England’s Dreaming by Jon Savage. Will one of the ultimate books on Punk be as good as it was in 1991? Or will it just be really sad? It’s fully updated and expanded so probably sad.

And there’s always room for a few “Friday night flickers”, good for a mindless page-through on a Friday night:

Cover of Fashion, art and rock and rollFashion, Art and Rock ‘n’ Roll by Jean-Charles De Castelbajac. Worth it for his name alone.

Domino Your Guide to a Stylish Home: Discovering your personal style and creating a space you love by Jessica Romm Perez. Sigh.

City House, Country House Contemporary New Zealand Homes by John Walsh.

Who likes what

Cover of ChristodoraA favourite end of year time-waster is looking at Best of lists compiled by writers I admire. If books appear on more than one list they must be really good. Surely.

Does the opinion of a Man Booker Prize winner count for more than a non-winner? Yes if it’s Anne Enright and the book is Christadora by Tim Murphy. Also counts that I’ve read it and liked it.

Does the opinion of a double Man Booker Prize winner count for double? Yes if it’s Hilary Mantel, not only because Mantel showed impeccable literary taste by loving the Cazalet Chronicles, but also because Maggie O’Farrell and Linda Grant, another two absolute faves, both had My Name is Lucy Barton by Elizabeth Strout on their lists.

Cover of The GirlsIs it worth moving a book from an insanely long For Later shelf to a Holds list? Yes if it’s Geoff Dyer, who is such a great writer he can make you read a book about a film you’ve never seen. In this case even more worth it because the book is The Girls and it’s a re-imagining of the perennially fascinating Manson cult.

Alan Hollinghurst needs to be getting on with writing his own books, not reading and opining about other people’s, but he liked The Return and so did Julian Barnes, who knows what he’s talking about, so that might be worth a go.

If you have a touching belief in writers knowing what’s good and you need to add to your For Later shelf (and who doesn’t?) you might also try:

Festival Faves – WORD Christchurch

A few of my favourite things at WORD:

  • Cover of His Whole LifeCanadians. Who would win the nicest people in the world smack down? Us or them? I think them. I’m going to read every book Elizabeth Hay ever wrote. And I might start reading a poem a day at breakfast time just because she does.
  • Ted Dawe’s shirt. Possibly Rata flowers and leaves, perhaps Pohutukawa. Either way very pleasing to look at.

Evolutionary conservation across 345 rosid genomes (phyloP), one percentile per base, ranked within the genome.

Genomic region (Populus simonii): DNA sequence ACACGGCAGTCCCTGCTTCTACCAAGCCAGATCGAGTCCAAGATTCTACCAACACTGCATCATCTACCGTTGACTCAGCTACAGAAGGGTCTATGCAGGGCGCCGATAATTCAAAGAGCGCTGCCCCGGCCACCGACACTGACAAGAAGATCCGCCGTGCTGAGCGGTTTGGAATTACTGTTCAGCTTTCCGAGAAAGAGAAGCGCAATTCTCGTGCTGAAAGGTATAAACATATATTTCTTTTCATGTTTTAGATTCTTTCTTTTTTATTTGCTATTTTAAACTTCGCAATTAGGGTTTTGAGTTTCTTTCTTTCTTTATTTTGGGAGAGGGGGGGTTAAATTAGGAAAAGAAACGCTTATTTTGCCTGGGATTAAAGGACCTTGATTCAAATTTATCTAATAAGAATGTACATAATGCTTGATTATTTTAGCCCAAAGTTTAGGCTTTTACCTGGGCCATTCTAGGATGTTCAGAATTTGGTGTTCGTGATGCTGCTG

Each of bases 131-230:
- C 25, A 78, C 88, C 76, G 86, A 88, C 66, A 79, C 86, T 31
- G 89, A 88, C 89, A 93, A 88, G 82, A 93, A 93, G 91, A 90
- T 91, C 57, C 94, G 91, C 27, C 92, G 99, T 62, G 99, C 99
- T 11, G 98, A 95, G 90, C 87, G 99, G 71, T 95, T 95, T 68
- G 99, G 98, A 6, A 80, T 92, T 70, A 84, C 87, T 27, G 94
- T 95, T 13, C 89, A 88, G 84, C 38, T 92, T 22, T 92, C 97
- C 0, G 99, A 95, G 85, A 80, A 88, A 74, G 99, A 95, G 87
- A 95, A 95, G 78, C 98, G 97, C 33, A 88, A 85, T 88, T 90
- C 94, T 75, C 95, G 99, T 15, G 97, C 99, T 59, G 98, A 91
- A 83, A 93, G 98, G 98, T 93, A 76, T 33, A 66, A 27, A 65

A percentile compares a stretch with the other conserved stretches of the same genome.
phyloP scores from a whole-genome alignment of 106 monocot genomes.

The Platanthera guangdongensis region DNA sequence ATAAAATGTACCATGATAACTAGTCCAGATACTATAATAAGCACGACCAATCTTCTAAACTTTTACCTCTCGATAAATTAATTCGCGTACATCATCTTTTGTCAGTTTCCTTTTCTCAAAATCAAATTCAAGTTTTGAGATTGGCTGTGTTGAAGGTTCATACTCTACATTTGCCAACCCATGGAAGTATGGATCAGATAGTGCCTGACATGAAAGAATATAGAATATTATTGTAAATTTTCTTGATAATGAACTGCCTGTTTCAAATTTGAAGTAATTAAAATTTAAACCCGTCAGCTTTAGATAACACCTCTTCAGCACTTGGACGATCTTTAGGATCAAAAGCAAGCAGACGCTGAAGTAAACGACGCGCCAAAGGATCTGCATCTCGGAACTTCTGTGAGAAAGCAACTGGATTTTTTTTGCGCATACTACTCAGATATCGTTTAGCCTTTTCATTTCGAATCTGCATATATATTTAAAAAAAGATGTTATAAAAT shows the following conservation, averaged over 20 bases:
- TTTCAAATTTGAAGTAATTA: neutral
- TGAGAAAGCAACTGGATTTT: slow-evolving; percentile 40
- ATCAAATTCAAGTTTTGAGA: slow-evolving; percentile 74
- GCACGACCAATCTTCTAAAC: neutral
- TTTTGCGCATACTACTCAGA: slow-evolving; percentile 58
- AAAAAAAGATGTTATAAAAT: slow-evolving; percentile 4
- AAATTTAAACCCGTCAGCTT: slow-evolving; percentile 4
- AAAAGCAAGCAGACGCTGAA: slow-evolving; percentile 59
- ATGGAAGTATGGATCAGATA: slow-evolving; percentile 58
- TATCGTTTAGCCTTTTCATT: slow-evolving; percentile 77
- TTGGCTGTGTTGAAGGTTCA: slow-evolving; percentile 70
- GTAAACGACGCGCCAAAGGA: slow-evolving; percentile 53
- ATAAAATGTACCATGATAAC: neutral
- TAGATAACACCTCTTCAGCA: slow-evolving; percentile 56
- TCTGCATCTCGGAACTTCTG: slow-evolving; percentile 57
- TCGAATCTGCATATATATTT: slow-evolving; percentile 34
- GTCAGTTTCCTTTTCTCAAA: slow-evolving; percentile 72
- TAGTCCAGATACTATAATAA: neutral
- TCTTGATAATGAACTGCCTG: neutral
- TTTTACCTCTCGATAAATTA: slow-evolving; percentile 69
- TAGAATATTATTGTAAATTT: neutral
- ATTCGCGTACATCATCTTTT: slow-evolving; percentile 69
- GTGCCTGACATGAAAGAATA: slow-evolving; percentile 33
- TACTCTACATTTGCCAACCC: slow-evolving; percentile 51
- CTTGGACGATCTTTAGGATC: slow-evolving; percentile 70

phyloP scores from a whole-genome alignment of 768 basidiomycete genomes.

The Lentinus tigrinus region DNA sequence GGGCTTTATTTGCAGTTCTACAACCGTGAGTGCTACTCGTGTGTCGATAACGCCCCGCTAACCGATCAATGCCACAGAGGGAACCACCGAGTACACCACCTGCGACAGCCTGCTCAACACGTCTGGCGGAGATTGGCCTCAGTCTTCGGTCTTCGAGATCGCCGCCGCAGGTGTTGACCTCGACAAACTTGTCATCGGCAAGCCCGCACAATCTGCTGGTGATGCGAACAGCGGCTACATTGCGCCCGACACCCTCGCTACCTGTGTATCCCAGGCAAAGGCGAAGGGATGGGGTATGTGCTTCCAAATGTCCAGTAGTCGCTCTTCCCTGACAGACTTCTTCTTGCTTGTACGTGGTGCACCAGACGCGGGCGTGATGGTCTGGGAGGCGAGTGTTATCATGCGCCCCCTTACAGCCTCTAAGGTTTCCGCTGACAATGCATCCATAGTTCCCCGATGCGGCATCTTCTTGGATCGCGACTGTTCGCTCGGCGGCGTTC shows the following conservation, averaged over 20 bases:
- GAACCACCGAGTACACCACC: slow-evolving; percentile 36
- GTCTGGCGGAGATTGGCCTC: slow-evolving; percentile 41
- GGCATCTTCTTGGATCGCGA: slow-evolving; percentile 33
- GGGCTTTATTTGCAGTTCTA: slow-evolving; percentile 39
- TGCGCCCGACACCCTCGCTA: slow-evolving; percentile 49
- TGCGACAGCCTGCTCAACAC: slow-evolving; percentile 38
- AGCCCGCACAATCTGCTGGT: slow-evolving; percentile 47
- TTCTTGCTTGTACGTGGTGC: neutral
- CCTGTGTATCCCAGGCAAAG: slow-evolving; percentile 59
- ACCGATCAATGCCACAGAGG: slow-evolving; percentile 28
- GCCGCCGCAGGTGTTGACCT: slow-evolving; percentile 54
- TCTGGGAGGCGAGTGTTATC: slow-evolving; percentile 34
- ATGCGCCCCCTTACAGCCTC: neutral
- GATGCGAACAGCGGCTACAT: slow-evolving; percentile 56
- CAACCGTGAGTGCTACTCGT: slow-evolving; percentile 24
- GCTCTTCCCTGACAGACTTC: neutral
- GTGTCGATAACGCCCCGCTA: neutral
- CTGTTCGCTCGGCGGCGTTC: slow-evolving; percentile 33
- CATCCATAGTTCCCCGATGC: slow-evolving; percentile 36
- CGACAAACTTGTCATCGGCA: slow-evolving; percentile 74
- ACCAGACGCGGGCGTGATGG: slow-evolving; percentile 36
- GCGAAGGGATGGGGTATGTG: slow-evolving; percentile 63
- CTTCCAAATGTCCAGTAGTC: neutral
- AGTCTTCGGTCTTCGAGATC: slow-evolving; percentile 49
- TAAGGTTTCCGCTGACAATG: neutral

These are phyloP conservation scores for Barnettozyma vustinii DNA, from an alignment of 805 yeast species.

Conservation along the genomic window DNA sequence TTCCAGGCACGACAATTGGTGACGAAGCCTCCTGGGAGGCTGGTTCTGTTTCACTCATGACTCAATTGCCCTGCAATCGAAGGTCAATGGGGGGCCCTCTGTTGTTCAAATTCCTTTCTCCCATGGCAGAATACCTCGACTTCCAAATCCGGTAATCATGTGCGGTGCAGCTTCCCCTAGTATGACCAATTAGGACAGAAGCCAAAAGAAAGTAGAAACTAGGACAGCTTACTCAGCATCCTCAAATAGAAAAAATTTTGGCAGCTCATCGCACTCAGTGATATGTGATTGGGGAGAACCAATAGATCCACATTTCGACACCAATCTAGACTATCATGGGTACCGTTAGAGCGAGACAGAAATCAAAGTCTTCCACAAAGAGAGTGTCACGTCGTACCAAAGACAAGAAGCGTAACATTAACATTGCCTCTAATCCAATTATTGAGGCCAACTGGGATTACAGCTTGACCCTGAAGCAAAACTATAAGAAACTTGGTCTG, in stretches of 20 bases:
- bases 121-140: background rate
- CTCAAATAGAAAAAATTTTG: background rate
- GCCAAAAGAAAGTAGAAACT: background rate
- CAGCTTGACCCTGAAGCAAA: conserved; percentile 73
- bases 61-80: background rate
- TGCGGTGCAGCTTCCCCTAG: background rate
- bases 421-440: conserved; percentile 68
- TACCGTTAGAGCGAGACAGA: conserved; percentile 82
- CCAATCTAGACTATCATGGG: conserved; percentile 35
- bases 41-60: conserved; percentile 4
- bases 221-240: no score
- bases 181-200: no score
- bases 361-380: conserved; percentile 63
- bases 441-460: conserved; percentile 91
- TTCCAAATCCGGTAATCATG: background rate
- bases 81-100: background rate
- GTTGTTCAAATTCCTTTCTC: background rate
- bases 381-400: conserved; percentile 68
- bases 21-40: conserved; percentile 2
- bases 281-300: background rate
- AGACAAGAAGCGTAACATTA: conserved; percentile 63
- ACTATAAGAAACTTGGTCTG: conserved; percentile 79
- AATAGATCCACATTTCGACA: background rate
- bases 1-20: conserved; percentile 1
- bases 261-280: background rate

• The ‘question’ at the No Sex Please We’re Teenagers session that began “I’ve watched a lot of porno tapes…”
  • David Levithan’s inspirational Margaret Mahy Lecture. “We raise our voices, not shouting but singing”.
  • When writers I like like other writers I like. DCover for Another Dayavid Levithan likes Francesca Lia Block. And Feed is his favourite Young Adult novel.
  • When writers I like dislike writers I dislike (even better). Paula Morris just couldn’t get over kids reading The Five People You Meet in Heaven for school. I’m with you Paula; we’re going to Hell in a hand-basket.
  • Pondering on matters like why so many great writers are called Margaret: Atwood, DrabbleLaurence, Mahy,
  • Watching Toby Manhire have the measure of Bromhead at peak “I’m so loveably irascible” schtick.
  • Seeing Alex Casey who does The Real Housewives of Auckland power rankings for The Spinoff. A thrill. And good to resist the impulse to come on all fan-crone and tell her what a good writer she is.
  • Adding lots more books to my For Later shelf. 1108 and counting.

My least favourite thing at WORD:

Those who cannot tell the difference between a question and a statement. You know who you are. Or perhaps you don’t. Think about it people. Does the question take longer to ask than to answer? Then don’t ask it.

Off the Shelf (4)

As followers of our blog will know, voracious reader Robyn has been sharing with us on a regular basis the titles that she has been adding to her For Later shelf. Here are some more titles that have recently graduated to her Completed shelf.

Cover for Maker & MuseMaker & Muse: Women and Early Twentieth Century Art Jewelry

This truly is a beauty. The pieces are breath-taking but the very best thing about it is the chance to read about  women as designers and makers as well as consumers.

Cover for Weeping BritanniaWeeping Britannia: Portrait of a Nation in Tears by Thomas Dixon

Who knew that the British are actually quite emotional? Not me until I read this book. Turns out they’ve been giving free reign to their lachrymose tendencies for centuries, with a bit of time off for a more martial approach between 1870 and 1945. It’s full of fascinating facts such as Queen Elizabeth II crying in public (more accurately dabbing at the corners of her eyes) for the first time at the age of 71, when the royal yacht Britannia was  decommissioned . The author is the director of the Centre for the History of the Emotions at Queen Mary University of London so he knows what he’s talking about.

Industrial Vintage Interiors by Maria Eugenia SilvaCover for Industrial Vintage Interiors